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Symptoms of Peripheral Neuropathy

Symptoms of Peripheral Neuropathy

Peripheral neuropathy is a disorder that affects the peripheral nerves of the body. The upcoming HealthHearty article offers an insight into the exact causes and associated symptoms of this health condition.
Rita Putatunda
Last Updated: Feb 8, 2018
Peripheral neuropathy is an ailment that affects the nerves, that does not include the spinal cord or the brain. It is not a single disease, but a general term used to describe a number of disorders that are caused by the peripheral nervous system of the body getting damaged. People who suffer from this nerve disorder usually experience burning pain, weakness, numbness, or tingling sensation.
What Exactly is the Peripheral Nervous System?
The nervous system of the body comprises two parts: the central nervous system, or the CNS, which includes the spinal cord and the brain, and the peripheral nervous system, which comprises the nerves that run from the spinal cord and the brain to the rest of the body, such as the hands and arms, the feet and legs, the joints, the internal organs, and also the skin, nose, ears, eyes, and mouth.
When these nerves are destroyed or damaged and lose their ability of sending messages from the brain and the spinal cord to other parts of the body, it results in neuropathy.
Since the peripheral nerves run from the brain and the spinal cord to the hands, arms, feet, and legs, when they are damaged, it leads to pain and numbness to these areas.
The condition generally begins with tingling, prickling, or numbness in the fingers or toes. It can spread to the hands or feet, and cause shooting pain, throbbing, freezing, or burning sensations, which often worsen at night.
These symptoms can either be periodic or constant, and they are usually felt in equal intensity on both sides of the body, as in, both feet or both hands. Certain kinds of neuropathy occur suddenly, whereas other types develop more gradually over several years.
Causes
  • Diabetes Mellitus
  • Deficiency of folate and vitamin B12
  • Shingles or Postherpetic Neuralgia
  • Kidney failure, syphilis, and AIDs; either due to the disease itself or because of the treatment
  • Autoimmune disorders like Guillain-Barre syndrome, rheumatoid arthritis, and lupus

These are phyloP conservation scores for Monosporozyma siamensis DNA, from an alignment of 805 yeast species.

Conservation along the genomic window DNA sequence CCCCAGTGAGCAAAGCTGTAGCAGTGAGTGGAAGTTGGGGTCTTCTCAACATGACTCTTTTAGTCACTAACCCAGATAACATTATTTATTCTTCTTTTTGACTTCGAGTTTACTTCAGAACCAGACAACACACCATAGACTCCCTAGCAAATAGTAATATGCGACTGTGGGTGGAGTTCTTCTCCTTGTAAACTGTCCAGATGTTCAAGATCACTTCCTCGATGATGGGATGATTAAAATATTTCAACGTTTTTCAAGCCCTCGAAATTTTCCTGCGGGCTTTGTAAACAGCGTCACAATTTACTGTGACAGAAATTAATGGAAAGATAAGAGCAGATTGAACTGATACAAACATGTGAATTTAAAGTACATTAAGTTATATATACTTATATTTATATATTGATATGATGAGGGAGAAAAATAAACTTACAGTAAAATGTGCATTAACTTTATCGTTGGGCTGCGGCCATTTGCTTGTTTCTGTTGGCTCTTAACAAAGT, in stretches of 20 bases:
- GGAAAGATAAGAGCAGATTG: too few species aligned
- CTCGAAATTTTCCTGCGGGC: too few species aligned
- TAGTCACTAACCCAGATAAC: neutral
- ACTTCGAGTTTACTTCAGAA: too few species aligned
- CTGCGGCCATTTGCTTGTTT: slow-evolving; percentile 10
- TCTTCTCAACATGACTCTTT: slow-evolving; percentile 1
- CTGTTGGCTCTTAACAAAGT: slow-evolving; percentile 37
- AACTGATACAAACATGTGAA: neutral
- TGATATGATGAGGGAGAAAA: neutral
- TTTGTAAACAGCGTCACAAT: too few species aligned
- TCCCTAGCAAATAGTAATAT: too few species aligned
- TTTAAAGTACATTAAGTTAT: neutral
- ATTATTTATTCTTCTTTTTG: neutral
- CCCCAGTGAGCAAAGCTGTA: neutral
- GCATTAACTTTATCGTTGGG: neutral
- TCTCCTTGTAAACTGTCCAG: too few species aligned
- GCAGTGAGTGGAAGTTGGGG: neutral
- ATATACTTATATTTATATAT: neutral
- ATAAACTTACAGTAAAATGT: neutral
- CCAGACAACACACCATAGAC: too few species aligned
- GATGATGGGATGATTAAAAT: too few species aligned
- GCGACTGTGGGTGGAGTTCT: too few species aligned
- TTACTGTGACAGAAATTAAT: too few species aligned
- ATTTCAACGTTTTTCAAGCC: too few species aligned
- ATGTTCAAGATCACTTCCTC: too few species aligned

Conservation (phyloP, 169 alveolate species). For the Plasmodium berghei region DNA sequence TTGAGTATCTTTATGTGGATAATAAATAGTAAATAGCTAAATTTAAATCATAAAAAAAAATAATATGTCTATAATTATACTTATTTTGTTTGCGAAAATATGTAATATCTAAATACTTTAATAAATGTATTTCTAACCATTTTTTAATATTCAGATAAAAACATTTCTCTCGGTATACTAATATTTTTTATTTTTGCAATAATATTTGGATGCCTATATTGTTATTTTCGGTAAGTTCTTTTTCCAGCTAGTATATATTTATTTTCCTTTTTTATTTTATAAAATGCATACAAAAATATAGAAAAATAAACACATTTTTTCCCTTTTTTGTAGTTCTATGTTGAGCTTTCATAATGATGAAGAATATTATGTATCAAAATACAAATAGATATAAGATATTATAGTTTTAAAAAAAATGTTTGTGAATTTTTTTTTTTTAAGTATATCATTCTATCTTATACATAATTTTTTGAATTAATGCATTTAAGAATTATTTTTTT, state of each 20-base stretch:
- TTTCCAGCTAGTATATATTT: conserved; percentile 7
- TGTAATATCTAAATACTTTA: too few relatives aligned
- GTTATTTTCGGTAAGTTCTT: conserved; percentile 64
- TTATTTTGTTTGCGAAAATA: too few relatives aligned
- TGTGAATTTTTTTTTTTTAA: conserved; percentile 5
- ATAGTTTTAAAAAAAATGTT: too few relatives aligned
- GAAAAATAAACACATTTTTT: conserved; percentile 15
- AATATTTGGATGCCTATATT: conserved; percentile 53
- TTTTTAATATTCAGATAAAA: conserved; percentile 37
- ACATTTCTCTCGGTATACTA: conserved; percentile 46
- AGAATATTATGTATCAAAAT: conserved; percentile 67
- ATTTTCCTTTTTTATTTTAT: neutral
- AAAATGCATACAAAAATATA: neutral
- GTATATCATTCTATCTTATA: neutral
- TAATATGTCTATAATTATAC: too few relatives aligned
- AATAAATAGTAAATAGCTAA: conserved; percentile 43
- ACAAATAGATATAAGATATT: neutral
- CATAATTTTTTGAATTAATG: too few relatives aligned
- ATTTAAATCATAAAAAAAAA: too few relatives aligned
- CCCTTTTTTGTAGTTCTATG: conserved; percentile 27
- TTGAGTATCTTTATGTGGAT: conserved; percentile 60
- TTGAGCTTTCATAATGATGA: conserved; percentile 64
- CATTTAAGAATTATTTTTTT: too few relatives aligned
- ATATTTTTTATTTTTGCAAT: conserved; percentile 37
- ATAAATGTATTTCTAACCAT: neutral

• Due to being exposed to toxins like organophosphate pesticides, mercury, arsenic, lead, gold compounds, and heavy metals
  • Drugs to treat cancer, like vincristine, as well as other medications like certain antibiotics, such as isoniazid and metronidazole
  • Disorders that are genetically inherited, like Charcot-Marie-Tooth disease or amyloid polyneuropathy
  • Alcohol consumption
Although neuropathy is caused most often due to postherpetic neuralgia or diabetes, often there seems to be no cause for it to be triggered off. In such cases, it is known as idiopathic peripheral neuropathy.
In some cases, entrapments of the peripheral nerve, like the carpal tunnel syndrome, are regarded as peripheral neuropathies. In such cases, instead of a diseased state, it is the pressure that the nerve is subjected to, that results in the malfunction of the nerve.
Symptoms
The symptoms could also be dependent on the type of peripheral nerves that have undergone damage. Given below are some of the indications exhibited by the affected individual
  • A heightened sensitivity to being touched
  • Abnormalities in the pulse or blood pressure
  • Weakness in the muscles
  • Abnormal sweating
  • Sleep disorders due to pain in the legs and feet
  • Loss of coordination and balance
  • Difficulty in arm movements and in walking
  • A feeling of wearing invisible socks or gloves
Symptoms like being unable to hold something or weakness in the limbs, losing the sensation of knowing where your feet are, and feeling burning or stabbing pain in the limbs, are all indications of peripheral neuropathy.